What makes us new PDF Print E-mail
Monday, 17 April 2017 11:54

REFLECTION

BY FR. ROY CIMAGALA

WITH the celebration of Easter, which commemorates the resurrection of Christ, his victory over sin and death, we are told by our Christian faith that we are made new. We are now a new creation.

St. Paul tells us as much. “If anyone is in Christ, the new creation has come. The old has gone, the new is here.” (2 Cor 5,17)

But we may ask, what does it mean to be ‘in Christ,’ and how does Christ make us new? What has his resurrection got to do with our becoming a new creation? What does his resurrection contain that it can make us new?

These questions, I believe, can help us to have a finer understanding of the process of our renewal, which actually is a lifelong process for us and which we have to do continually.

We need to renew because we tend to grow old and to die spiritually. Bodily, of course, we cannot help but grow old and die eventually. But spiritually, we are supposed to live in eternity, ever young, new and fresh.

We have to remind ourselves that what makes us old and subject to death is sin, that is, when we detach ourselves from God from whom we come and to whom we belong. We, who have been created in God’s image and likeness and adopted children of his, are meant to live our life with God who is eternal, ever new and never growing old.

To make ourselves new again after we have fallen into sin and thus putting ourselves in the system of getting old and dying, we need to be forgiven, to receive God’s mercy.

Christ’s death on the cross and his resurrection actually  represent the ultimate of divine mercy and forgiveness. His death represents his bearing and assuming all the sins of men, from that of Adam and Eve to the last sin that still has to be committed, of the last man who still has to be born. His resurrection represents his victory over sin and death. His death and resurrection therefore comprise the ultimate of divine mercy.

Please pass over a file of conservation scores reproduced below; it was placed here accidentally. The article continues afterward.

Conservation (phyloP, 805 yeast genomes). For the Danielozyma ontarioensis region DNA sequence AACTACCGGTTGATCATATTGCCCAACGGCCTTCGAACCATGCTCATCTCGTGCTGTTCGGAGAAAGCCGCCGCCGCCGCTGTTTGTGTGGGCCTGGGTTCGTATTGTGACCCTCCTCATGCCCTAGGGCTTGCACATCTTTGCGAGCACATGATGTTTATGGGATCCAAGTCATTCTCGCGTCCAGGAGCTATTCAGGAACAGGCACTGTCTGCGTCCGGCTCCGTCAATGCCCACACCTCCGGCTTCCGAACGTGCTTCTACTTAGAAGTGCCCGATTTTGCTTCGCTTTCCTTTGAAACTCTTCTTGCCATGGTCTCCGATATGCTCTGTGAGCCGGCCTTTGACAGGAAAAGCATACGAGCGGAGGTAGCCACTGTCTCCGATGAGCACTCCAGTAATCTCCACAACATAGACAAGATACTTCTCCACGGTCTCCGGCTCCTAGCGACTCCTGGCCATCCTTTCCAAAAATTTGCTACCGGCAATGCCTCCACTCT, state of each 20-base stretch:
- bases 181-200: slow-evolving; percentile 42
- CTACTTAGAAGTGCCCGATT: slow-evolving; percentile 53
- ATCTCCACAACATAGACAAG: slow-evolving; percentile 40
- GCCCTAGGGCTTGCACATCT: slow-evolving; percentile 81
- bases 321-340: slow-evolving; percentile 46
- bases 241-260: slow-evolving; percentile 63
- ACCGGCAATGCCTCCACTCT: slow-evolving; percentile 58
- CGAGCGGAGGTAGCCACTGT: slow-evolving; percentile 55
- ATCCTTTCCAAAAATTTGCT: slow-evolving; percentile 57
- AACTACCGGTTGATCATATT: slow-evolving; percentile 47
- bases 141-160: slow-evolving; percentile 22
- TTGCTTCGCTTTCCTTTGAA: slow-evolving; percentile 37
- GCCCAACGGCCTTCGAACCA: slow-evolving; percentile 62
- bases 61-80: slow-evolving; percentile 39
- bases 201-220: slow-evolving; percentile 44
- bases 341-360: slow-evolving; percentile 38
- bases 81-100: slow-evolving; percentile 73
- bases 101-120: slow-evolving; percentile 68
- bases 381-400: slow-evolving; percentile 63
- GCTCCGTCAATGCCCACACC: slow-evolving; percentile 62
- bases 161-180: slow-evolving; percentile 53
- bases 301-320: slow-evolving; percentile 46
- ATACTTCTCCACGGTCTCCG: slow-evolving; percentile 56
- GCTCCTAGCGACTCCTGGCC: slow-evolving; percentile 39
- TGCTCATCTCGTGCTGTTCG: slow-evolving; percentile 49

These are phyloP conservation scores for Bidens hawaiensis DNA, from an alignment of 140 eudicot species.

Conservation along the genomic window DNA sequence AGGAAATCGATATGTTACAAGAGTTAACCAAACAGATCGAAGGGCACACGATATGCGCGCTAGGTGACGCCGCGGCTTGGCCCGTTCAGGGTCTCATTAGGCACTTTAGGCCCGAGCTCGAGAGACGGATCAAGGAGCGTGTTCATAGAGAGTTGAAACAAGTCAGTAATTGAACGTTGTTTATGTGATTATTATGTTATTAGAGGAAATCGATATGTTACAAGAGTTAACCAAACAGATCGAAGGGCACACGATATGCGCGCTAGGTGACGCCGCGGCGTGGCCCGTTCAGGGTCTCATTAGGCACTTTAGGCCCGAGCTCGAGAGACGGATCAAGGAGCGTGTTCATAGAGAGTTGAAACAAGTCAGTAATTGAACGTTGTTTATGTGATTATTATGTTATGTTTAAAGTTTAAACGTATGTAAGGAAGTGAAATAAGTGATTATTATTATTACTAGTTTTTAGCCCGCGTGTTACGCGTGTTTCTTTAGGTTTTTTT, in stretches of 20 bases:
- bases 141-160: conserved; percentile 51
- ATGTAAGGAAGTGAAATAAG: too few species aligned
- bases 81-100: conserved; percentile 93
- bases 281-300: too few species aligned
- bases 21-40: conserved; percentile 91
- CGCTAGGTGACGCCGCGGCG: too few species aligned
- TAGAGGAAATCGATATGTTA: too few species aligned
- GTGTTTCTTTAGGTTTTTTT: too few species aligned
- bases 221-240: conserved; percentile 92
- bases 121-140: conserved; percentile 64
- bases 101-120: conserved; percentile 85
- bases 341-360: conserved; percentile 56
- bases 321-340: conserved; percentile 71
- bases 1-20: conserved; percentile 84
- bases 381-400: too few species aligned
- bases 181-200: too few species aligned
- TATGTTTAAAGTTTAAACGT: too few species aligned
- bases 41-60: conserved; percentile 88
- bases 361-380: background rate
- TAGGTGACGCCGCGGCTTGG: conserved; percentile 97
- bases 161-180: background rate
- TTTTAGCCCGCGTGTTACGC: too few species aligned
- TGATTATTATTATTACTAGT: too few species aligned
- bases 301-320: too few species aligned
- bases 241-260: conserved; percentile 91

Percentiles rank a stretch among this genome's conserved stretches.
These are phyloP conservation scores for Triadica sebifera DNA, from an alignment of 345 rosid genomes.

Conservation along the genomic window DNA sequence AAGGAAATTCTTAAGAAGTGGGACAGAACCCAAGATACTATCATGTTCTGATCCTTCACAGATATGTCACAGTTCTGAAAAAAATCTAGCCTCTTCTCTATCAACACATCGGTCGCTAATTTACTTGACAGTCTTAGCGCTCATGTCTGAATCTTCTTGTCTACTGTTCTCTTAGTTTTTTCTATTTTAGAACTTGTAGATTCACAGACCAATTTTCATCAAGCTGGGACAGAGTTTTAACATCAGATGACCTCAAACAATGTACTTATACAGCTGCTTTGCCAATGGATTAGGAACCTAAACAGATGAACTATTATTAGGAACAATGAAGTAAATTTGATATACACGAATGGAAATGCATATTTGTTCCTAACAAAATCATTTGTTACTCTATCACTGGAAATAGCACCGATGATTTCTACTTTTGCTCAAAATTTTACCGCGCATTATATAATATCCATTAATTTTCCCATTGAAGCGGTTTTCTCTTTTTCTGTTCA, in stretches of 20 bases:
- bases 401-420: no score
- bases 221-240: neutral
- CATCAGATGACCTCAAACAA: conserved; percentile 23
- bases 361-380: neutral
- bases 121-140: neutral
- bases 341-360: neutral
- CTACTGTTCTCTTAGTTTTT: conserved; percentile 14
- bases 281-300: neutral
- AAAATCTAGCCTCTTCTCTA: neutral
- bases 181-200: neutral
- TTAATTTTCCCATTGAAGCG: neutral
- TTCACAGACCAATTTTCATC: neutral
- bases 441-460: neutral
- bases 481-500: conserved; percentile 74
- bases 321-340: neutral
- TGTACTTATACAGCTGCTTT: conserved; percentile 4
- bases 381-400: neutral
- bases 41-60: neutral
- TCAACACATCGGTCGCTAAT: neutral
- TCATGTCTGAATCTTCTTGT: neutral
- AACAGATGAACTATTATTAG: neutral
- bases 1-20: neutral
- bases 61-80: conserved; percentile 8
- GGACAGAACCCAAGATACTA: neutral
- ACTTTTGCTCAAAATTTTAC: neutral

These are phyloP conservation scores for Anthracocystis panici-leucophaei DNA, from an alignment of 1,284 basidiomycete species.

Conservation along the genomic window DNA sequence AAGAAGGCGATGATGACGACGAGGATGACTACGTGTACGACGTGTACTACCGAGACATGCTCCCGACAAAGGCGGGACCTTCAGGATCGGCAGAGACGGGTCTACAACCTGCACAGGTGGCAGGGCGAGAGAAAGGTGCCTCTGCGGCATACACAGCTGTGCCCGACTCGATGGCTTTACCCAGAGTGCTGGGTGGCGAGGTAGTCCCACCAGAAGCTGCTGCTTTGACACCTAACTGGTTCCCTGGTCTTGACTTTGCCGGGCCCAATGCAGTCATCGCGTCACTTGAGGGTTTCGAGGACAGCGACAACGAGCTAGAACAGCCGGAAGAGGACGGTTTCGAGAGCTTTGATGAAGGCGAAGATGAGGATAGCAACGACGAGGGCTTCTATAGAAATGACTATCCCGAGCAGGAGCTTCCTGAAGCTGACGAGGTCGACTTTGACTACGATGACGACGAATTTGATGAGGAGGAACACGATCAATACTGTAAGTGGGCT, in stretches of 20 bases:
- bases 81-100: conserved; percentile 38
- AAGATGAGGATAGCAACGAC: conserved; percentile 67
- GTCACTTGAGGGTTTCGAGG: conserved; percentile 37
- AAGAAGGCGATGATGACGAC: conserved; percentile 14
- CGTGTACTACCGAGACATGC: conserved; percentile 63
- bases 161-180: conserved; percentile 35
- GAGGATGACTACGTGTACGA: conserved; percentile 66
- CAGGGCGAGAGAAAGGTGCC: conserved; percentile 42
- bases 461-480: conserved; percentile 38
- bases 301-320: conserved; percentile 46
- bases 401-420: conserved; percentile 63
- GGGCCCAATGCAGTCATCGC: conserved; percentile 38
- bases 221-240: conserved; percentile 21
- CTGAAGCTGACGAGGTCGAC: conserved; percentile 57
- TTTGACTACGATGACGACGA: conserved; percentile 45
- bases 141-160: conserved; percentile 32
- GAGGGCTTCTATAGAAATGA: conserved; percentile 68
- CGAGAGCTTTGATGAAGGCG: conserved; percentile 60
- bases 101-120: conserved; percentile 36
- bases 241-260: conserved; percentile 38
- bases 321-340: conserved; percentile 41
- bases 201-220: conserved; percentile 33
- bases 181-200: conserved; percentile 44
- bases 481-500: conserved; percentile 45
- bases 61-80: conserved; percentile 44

There’s just a very interesting passage in the Book of Lamentation in the Old Testament that can give more forcefulness to this divine mercy that is responsible for making us a new creation.

It says: “Through the Lord’s mercies we are not consumed, because His compassion fail not. They are new every morning. Great is your faithfulness.” (Lam 3,22-23)

We therefore have every reason to be most hopeful. Christ has already guaranteed for us that we can be made new, as long as we go along with him. Better still, as long as we identify ourselves with him to the extent that we become “another Christ, Christ himself.”

We should assume the mind of a victor and a winner, full of confidence, but aware also that to be such would require constant struggle. We should think that no evil can overcome us as long as we manage to be with Christ who gives himself to us very abundantly and easily.

This is how we are always made new.